Whether it’s Roman Catholic priests, powerful television hosts, Hollywood directors, male authorities in female gymnastics, or any other positions of male power, there remains a crisis of masculinity — a crisis of knowing that true masculinity is self-giving for the sake of the benefit and flourishing of others.

     We are called to teach our boys that the girls in their schools are living their lives before God, and likely called to be wives of other men.  We are to keep telling married men that your wife is not your possession, but God’s, to be protected and guarded as she fulfills her faithful obedience to her God.

     This crisis of masculinity is an old tale — an old tragedy — since time immemorial.  It plagues the left and the right.  And all men would be hopelessly caught in this sin, had it not been for another King, one greater than David, who could meet a vulnerable woman at a remote well, not to take advantage of her, but to give her eternal joy (John 4).

   In him we can still hope for the resurgence of the glorious masculinity God intended — men not bent on taking, but giving.  Men not fixed on self-gratification, but ready to sacrifice self for her good.


II Samuel 11:2-4a  —   One evening David got up from his bed and walked around on the roof of the palace.  From the roof he saw a woman bathing.  The woman was very beautiful, and David sent someone to find out about her.  The man said, “She is Bathsheba, the daughter of Eliam and the wife of Uriah the Hittite.”  Then David sent messengers to get her.  She came to him, and he slept with her.

II Samuel 12:9a  —  (Nathan said), “Why did you despise the word of the Lord by doing what is evil in his eyes?”

Psalm 51:1-4a…10  —  Have mercy on me, O God, according to your unfailing love; according to your great compassion blot out my transgressions.  Wash away all my iniquity and cleanse me from my sin.  For I know my transgressions, and my sin is always before me.  Against you, you only, have I sinned and done what is evil in your sight…  Create in me a pure heart, O God, and renew a right spirit within me.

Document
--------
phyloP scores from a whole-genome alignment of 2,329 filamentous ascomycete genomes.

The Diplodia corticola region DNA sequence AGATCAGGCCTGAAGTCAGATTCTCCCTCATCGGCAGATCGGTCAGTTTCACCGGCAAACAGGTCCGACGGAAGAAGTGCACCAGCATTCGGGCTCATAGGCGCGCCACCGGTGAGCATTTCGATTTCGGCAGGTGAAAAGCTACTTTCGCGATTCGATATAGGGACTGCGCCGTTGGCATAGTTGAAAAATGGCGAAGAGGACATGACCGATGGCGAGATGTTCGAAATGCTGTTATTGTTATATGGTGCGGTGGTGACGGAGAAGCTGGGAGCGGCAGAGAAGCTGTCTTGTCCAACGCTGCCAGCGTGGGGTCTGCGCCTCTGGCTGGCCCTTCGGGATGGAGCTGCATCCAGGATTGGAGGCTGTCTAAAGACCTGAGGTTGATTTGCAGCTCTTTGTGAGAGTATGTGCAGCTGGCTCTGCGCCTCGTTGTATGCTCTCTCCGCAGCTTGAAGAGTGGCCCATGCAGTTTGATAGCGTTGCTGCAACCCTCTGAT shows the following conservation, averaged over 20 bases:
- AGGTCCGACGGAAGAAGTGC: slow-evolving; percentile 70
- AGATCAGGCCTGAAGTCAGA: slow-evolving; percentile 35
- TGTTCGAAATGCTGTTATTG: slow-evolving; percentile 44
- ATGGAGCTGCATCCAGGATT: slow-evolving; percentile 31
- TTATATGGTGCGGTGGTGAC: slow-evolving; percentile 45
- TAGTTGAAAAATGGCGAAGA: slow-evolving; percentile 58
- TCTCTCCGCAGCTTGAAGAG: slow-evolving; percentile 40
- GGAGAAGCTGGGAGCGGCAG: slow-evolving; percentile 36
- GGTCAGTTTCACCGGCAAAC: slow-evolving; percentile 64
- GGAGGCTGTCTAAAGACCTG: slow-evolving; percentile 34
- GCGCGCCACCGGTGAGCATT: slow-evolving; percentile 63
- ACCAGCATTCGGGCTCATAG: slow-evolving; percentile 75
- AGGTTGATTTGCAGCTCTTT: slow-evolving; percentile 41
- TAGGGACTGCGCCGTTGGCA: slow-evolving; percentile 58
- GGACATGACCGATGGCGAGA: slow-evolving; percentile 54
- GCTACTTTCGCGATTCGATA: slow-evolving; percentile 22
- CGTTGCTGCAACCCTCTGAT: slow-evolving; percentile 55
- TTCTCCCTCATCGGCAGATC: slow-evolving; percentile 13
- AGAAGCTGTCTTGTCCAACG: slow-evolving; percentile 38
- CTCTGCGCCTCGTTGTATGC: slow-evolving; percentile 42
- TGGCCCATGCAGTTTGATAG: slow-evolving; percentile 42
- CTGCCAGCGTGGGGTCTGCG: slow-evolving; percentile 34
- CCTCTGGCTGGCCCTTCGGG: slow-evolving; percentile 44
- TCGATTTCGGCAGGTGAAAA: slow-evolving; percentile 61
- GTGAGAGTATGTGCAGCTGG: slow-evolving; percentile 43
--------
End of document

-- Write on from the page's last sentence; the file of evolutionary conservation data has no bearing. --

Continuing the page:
Dear God, in this commandment you teach and command me to be pure, orderly, and respectful in all my thoughts, words, and deeds.  You forbid me to disgrace any other man’s wife or daughter, certainly not by any wicked deed, but also not by any idle talk that would rob them of their decency and degrade me.  Rather, I should do what I can to help them maintain their honor and respect, just as I would hope they would do for my family.  For we are responsible for each other– we should not do anything that would bring our neighbor’s family into reproach, but should do what we can to preserve their honor and goodness.  Amen.

1657) Unforgettable Photograph

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Kim Phuc (1963- ) is best known as the girl in the Pulitzer Prize winning photo of a Vietnam War napalm-bombing attack near Saigon.  She now lives in Toronto with her husband and two children (in 2008).  Her organization, Kim Foundation International, aids children who are war victims.

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South Vietnamese forces follow terrified children, including 9-year-old Kim Phuc (center) as they run down a road near Trang Bang after an aerial napalm attack on suspected Viet Cong hiding places, June 8, 1972. 

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“The Long Road to Forgiveness” by Kim Phuc, with Anne Penman for the Canadian Broadcasting Co., June 30, 2008.

     On June 8, 1972, I ran out from Cao Dai temple in my village, Trang Bang, South Vietnam; I saw an airplane getting lower and then four bombs falling down.  I saw fire everywhere around me.  Then I saw the fire over my body, especially on my left arm.  My clothes had been burned off by fire.

     I was 9 years old but I still remember my thoughts at that moment: I would be ugly and people would treat me in a different way.  My picture was taken in that moment on Road No. 1 from Saigon to Phnom Penh.  After a soldier gave me some drink and poured water over my body, I lost my consciousness.

     Several days after, I realized that I was in the hospital, where I spent 14 months and had 17 operations.

     It was a very difficult time for me when I went home from the hospital.  Our house was destroyed; we lost everything and we just survived day by day.

     Although I suffered from pain, itching and headaches all the time, the long hospital stay made me dream to become a doctor.  But my studies were cut short by the local government.  They wanted me as a symbol of the state.  I could not go to school anymore.